In today’s job market, professional references are more important than ever before. Prospective employers want to know your past work performance as well as your work habits from those who have seen you in action on a day-to-day basis. Every section of your resume is important, but strong professional references provide the proof and real-world evidence of your value as an employee and can help you stand out as a candidate.
So how do you choose the best professional references? And how do you use them effectively on your resume? Here are some tips to ensure you get the best references possible to help you land an interview and get the position you really want, even when you aren’t leaving a job on the best terms.
Why References Rock
One of the major reasons good references are so crucial to your job search success is that they substantiate your experience and provide a valid third party who will vouch for your credibility. Any job applicant can sound smart and professional on a resume. To ensure your work ethic matches the needs and culture of the company where you are applying, a hiring manager will want to talk to your current or past employers and colleagues. A good reference can be the difference between you and another applicant with a similar resume.
Avoid “Provided Upon Request”
Should you put references directly on your resume? YES. I hear this question a lot, and the answer is yes. Rather than printing out your references, you may be tempted to save resume space and paper by putting “References provided upon request” on your resume. This is a no-no because it indicates to hiring managers that you are hesitant to provide such information. When you write a resume, you should always include a list of professional references’ names and contact information when applying for a new position as it shows confidence and comfort in your previous work record.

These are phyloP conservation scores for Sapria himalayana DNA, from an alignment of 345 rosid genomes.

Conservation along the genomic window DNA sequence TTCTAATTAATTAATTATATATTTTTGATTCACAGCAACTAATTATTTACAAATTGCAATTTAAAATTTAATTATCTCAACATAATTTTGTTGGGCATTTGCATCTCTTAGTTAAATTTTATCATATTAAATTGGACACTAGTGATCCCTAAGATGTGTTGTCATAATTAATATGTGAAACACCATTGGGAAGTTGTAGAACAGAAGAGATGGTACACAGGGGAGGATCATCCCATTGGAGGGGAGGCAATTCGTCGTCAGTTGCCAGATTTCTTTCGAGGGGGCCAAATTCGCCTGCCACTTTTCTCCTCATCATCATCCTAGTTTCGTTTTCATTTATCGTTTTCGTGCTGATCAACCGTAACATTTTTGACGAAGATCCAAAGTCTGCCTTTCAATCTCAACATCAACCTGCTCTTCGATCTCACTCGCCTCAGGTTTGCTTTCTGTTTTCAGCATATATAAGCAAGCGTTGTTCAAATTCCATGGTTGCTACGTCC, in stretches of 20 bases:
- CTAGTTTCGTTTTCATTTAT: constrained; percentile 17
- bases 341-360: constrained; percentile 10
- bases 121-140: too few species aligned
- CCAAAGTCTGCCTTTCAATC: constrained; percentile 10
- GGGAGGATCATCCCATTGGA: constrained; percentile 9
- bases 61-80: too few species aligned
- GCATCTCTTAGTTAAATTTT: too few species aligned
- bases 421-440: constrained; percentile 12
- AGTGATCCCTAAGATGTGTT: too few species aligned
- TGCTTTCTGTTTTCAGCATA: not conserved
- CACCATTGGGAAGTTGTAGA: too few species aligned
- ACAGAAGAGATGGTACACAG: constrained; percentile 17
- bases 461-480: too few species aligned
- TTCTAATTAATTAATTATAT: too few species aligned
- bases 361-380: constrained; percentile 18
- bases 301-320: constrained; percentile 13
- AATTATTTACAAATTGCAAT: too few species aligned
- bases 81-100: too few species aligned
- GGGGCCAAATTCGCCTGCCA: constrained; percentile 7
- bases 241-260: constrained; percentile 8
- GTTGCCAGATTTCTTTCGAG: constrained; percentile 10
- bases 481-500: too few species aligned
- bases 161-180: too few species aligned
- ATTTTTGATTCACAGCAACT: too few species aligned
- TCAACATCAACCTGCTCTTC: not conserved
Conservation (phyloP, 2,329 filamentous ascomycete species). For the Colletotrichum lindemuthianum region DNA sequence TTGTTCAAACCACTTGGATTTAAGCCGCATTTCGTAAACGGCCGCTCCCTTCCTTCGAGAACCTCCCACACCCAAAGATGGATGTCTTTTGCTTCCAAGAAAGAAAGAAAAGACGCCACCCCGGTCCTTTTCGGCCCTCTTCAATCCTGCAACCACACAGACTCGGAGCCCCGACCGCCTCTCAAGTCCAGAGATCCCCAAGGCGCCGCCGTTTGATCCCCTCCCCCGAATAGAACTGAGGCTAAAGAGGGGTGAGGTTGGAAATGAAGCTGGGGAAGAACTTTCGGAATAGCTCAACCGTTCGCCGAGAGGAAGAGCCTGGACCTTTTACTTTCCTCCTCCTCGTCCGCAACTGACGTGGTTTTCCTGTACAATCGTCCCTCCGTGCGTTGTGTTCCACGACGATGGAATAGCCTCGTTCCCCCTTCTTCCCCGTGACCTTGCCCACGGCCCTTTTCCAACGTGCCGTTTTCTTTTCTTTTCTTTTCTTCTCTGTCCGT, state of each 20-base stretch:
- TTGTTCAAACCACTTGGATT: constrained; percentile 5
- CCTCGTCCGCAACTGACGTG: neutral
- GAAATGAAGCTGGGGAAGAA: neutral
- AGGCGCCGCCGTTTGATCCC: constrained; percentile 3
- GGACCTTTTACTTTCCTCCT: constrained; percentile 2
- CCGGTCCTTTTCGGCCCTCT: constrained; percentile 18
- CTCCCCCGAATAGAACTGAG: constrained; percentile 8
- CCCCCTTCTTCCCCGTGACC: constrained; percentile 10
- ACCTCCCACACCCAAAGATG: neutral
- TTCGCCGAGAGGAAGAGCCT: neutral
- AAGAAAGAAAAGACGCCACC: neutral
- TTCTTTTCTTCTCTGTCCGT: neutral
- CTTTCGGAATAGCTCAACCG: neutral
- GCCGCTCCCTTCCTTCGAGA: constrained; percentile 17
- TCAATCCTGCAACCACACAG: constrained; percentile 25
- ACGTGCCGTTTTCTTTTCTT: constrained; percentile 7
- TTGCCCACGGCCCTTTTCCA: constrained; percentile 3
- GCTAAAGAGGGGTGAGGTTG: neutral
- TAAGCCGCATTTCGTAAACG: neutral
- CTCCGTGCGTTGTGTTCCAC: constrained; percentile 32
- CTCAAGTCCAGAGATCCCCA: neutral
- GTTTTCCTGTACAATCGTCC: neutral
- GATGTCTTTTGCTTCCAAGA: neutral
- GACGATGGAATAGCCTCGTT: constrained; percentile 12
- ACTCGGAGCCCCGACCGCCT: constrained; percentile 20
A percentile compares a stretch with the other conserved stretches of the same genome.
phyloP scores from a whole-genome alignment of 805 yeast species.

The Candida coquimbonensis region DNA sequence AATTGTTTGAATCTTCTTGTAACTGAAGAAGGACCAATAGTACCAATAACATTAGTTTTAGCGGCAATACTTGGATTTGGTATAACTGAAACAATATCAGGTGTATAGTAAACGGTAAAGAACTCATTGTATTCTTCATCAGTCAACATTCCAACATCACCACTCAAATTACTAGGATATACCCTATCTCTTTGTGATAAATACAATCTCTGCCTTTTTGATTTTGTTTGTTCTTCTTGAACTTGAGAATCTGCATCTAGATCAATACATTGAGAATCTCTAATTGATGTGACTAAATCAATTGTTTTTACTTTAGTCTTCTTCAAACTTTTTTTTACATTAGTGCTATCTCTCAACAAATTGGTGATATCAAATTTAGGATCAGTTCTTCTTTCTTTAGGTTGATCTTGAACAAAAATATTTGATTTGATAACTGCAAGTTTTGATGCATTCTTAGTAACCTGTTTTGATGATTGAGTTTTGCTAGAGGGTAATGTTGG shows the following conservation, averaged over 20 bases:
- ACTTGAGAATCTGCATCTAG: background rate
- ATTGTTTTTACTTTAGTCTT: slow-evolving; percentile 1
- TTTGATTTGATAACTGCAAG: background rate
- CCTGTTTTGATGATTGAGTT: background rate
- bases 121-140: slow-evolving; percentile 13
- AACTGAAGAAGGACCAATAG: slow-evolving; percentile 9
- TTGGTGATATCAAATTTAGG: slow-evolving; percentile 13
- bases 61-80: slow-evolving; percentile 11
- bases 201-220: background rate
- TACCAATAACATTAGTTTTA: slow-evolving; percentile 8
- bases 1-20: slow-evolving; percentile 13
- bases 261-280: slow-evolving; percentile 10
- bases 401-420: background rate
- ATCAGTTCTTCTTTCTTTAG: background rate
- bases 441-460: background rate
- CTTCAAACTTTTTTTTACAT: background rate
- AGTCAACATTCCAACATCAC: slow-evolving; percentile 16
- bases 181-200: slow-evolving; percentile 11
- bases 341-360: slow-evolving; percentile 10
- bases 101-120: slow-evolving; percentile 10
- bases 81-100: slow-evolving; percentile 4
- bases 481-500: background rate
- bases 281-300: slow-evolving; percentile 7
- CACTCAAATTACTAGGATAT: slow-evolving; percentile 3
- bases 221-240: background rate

The hiring process is also often long and tedious—if a hiring manager is going through hundreds of resumes, don’t make them take an extra step to reach out to you for more information. If they are already teetering on the edge of whether you are a candidate to move forward with, they just might opt not to reach out to you.
However, if an employer asks for a reference letter or written recommendation from your references, of course provide those instead of putting contact information for your references on your resume.
Additionally, on a modern resume you can also consider including brief quotes from your references as blurbs on your resume itself. If you opt for this route, still include your references’ contact information on the resume so that an employer can call to follow up and ask more questions and hear more great things about your achievements!
And remember that references don’t always have to go at the end of your resume. If you have particularly impressive references to show off, consider arranging your resume layout so their names are immediately visible to the person reading your resume, as in the Health & Fitness Leader resume on our resume samples page (https://www.greatresumesfast.com/Samples.htm).
Get Your References Right